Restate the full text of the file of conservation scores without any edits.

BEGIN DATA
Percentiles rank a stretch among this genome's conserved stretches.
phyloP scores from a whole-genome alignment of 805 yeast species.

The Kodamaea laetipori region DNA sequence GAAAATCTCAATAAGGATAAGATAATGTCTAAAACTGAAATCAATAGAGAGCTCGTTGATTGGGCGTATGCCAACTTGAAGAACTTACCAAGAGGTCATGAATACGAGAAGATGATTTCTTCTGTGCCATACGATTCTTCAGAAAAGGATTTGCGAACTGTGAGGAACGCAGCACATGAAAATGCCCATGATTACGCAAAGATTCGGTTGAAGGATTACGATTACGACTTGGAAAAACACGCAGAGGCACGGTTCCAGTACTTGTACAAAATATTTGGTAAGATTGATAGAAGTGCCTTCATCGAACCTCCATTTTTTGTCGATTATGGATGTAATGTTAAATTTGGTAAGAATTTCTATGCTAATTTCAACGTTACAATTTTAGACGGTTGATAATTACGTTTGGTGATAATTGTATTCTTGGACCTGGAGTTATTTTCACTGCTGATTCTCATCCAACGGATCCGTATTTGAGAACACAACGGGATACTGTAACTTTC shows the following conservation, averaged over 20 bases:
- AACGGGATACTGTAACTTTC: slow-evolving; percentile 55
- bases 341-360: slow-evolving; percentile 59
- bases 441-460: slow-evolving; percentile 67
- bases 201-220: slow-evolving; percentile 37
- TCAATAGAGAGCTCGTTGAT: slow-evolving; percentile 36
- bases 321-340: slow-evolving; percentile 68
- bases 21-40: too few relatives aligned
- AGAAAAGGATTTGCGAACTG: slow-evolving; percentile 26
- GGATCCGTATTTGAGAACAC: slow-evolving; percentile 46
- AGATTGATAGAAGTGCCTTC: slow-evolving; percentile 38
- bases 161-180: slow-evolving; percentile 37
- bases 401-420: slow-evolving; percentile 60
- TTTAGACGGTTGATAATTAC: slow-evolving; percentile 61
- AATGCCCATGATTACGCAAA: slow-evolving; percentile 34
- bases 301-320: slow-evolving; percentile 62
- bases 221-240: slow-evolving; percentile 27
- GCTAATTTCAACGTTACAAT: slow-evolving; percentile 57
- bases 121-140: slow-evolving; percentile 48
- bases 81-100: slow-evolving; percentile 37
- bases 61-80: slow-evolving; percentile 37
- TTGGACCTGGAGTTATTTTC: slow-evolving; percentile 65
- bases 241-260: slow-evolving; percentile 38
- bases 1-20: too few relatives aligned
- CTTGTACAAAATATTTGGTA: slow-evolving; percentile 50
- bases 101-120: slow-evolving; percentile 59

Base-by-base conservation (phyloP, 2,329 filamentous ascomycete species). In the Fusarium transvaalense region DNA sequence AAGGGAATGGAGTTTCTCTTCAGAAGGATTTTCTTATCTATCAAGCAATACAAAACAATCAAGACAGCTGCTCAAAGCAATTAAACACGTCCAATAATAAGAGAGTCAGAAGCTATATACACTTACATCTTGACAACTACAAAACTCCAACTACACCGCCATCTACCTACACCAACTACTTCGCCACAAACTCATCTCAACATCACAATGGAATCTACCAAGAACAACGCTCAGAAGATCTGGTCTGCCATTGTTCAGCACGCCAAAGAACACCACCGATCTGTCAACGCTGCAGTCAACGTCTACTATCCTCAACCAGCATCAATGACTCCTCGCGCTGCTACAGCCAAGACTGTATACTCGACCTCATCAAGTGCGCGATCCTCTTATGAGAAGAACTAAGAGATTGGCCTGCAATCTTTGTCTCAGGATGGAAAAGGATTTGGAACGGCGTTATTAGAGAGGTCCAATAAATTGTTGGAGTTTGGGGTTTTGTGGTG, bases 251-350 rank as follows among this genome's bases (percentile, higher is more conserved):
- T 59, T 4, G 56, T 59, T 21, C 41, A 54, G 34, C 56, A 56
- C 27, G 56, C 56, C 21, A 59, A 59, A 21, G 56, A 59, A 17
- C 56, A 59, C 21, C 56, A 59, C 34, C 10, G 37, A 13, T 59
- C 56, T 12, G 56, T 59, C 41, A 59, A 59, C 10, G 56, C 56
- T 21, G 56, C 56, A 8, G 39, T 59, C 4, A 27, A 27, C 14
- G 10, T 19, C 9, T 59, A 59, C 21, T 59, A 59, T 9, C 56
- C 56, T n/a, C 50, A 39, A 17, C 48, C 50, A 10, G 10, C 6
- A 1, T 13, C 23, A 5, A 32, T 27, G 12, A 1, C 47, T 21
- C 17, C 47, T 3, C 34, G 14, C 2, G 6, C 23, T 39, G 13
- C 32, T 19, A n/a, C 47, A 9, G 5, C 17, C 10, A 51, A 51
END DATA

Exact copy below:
Percentiles rank a stretch among this genome's conserved stretches.
phyloP scores from a whole-genome alignment of 805 yeast species.

The Kodamaea laetipori region DNA sequence GAAAATCTCAATAAGGATAAGATAATGTCTAAAACTGAAATCAATAGAGAGCTCGTTGATTGGGCGTATGCCAACTTGAAGAACTTACCAAGAGGTCATGAATACGAGAAGATGATTTCTTCTGTGCCATACGATTCTTCAGAAAAGGATTTGCGAACTGTGAGGAACGCAGCACATGAAAATGCCCATGATTACGCAAAGATTCGGTTGAAGGATTACGATTACGACTTGGAAAAACACGCAGAGGCACGGTTCCAGTACTTGTACAAAATATTTGGTAAGATTGATAGAAGTGCCTTCATCGAACCTCCATTTTTTGTCGATTATGGATGTAATGTTAAATTTGGTAAGAATTTCTATGCTAATTTCAACGTTACAATTTTAGACGGTTGATAATTACGTTTGGTGATAATTGTATTCTTGGACCTGGAGTTATTTTCACTGCTGATTCTCATCCAACGGATCCGTATTTGAGAACACAACGGGATACTGTAACTTTC shows the following conservation, averaged over 20 bases:
- AACGGGATACTGTAACTTTC: slow-evolving; percentile 55
- bases 341-360: slow-evolving; percentile 59
- bases 441-460: slow-evolving; percentile 67
- bases 201-220: slow-evolving; percentile 37
- TCAATAGAGAGCTCGTTGAT: slow-evolving; percentile 36
- bases 321-340: slow-evolving; percentile 68
- bases 21-40: too few relatives aligned
- AGAAAAGGATTTGCGAACTG: slow-evolving; percentile 26
- GGATCCGTATTTGAGAACAC: slow-evolving; percentile 46
- AGATTGATAGAAGTGCCTTC: slow-evolving; percentile 38
- bases 161-180: slow-evolving; percentile 37
- bases 401-420: slow-evolving; percentile 60
- TTTAGACGGTTGATAATTAC: slow-evolving; percentile 61
- AATGCCCATGATTACGCAAA: slow-evolving; percentile 34
- bases 301-320: slow-evolving; percentile 62
- bases 221-240: slow-evolving; percentile 27
- GCTAATTTCAACGTTACAAT: slow-evolving; percentile 57
- bases 121-140: slow-evolving; percentile 48
- bases 81-100: slow-evolving; percentile 37
- bases 61-80: slow-evolving; percentile 37
- TTGGACCTGGAGTTATTTTC: slow-evolving; percentile 65
- bases 241-260: slow-evolving; percentile 38
- bases 1-20: too few relatives aligned
- CTTGTACAAAATATTTGGTA: slow-evolving; percentile 50
- bases 101-120: slow-evolving; percentile 59

Base-by-base conservation (phyloP, 2,329 filamentous ascomycete species). In the Fusarium transvaalense region DNA sequence AAGGGAATGGAGTTTCTCTTCAGAAGGATTTTCTTATCTATCAAGCAATACAAAACAATCAAGACAGCTGCTCAAAGCAATTAAACACGTCCAATAATAAGAGAGTCAGAAGCTATATACACTTACATCTTGACAACTACAAAACTCCAACTACACCGCCATCTACCTACACCAACTACTTCGCCACAAACTCATCTCAACATCACAATGGAATCTACCAAGAACAACGCTCAGAAGATCTGGTCTGCCATTGTTCAGCACGCCAAAGAACACCACCGATCTGTCAACGCTGCAGTCAACGTCTACTATCCTCAACCAGCATCAATGACTCCTCGCGCTGCTACAGCCAAGACTGTATACTCGACCTCATCAAGTGCGCGATCCTCTTATGAGAAGAACTAAGAGATTGGCCTGCAATCTTTGTCTCAGGATGGAAAAGGATTTGGAACGGCGTTATTAGAGAGGTCCAATAAATTGTTGGAGTTTGGGGTTTTGTGGTG, bases 251-350 rank as follows among this genome's bases (percentile, higher is more conserved):
- T 59, T 4, G 56, T 59, T 21, C 41, A 54, G 34, C 56, A 56
- C 27, G 56, C 56, C 21, A 59, A 59, A 21, G 56, A 59, A 17
- C 56, A 59, C 21, C 56, A 59, C 34, C 10, G 37, A 13, T 59
- C 56, T 12, G 56, T 59, C 41, A 59, A 59, C 10, G 56, C 56
- T 21, G 56, C 56, A 8, G 39, T 59, C 4, A 27, A 27, C 14
- G 10, T 19, C 9, T 59, A 59, C 21, T 59, A 59, T 9, C 56
- C 56, T n/a, C 50, A 39, A 17, C 48, C 50, A 10, G 10, C 6
- A 1, T 13, C 23, A 5, A 32, T 27, G 12, A 1, C 47, T 21
- C 17, C 47, T 3, C 34, G 14, C 2, G 6, C 23, T 39, G 13
- C 32, T 19, A n/a, C 47, A 9, G 5, C 17, C 10, A 51, A 51